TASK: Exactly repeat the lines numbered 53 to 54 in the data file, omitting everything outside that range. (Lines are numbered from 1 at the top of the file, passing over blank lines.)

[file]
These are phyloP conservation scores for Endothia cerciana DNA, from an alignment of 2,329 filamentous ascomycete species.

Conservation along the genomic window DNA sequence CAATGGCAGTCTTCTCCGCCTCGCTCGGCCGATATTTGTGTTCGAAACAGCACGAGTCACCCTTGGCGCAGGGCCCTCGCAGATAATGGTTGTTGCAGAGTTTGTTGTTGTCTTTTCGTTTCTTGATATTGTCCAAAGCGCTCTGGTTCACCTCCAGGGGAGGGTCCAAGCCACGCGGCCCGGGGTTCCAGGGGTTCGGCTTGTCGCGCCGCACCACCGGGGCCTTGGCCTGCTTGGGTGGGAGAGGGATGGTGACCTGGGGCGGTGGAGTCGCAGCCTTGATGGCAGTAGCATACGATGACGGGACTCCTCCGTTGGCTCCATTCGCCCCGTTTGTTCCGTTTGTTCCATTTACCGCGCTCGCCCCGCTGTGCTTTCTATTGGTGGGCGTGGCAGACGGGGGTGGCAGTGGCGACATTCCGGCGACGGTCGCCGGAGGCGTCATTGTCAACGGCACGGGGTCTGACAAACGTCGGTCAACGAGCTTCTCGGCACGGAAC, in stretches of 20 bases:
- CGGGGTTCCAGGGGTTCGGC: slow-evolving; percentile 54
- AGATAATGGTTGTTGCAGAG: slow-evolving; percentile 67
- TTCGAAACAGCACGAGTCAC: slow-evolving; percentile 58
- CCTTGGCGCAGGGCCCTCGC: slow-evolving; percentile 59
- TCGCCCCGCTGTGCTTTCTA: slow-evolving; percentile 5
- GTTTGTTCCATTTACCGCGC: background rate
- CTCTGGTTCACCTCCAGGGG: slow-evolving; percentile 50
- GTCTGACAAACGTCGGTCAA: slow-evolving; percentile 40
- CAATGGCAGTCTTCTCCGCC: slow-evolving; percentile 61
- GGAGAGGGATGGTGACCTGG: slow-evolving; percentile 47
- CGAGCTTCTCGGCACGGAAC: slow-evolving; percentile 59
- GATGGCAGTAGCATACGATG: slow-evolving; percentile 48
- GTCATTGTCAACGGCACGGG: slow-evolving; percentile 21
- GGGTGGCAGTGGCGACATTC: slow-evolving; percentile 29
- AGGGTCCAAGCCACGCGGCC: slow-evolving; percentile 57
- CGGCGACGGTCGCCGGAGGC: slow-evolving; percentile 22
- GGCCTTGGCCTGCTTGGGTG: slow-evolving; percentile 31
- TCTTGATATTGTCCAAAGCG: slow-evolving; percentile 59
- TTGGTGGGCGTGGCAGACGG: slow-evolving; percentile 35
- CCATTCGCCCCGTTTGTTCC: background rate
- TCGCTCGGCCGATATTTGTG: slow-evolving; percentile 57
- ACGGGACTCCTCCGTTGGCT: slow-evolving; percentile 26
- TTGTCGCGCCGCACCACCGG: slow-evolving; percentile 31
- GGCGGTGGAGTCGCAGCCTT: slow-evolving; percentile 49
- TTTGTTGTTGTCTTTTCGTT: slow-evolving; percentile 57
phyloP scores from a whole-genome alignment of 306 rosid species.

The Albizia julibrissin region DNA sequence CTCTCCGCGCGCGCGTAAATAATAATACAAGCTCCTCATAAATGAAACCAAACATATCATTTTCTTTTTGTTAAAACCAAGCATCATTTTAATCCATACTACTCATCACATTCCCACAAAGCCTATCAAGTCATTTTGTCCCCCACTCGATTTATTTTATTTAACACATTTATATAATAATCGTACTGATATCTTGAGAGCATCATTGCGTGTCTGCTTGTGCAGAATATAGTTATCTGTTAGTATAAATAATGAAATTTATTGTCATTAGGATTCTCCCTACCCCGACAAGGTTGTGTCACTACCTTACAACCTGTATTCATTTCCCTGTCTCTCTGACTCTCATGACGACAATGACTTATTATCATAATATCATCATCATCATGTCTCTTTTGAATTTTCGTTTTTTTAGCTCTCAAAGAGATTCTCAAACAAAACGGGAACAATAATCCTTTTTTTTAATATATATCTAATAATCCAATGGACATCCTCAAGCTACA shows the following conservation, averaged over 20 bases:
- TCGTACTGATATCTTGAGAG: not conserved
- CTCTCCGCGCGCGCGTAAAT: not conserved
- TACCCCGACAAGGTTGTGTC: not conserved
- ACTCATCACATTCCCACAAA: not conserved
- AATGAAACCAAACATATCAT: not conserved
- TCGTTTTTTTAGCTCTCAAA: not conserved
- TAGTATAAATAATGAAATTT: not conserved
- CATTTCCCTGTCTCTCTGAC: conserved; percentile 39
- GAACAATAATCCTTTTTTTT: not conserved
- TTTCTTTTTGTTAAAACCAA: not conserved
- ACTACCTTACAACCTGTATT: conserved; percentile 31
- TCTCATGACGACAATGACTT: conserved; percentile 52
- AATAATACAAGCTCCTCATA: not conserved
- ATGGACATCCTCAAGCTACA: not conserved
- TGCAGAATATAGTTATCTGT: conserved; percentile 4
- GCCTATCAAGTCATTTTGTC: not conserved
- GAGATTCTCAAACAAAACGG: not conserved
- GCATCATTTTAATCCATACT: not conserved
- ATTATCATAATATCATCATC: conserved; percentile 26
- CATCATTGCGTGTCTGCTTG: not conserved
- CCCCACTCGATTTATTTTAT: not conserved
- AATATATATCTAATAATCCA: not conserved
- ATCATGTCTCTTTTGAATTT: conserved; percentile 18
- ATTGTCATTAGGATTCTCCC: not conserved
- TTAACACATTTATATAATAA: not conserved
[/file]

- ATTGTCATTAGGATTCTCCC: not conserved
- TTAACACATTTATATAATAA: not conserved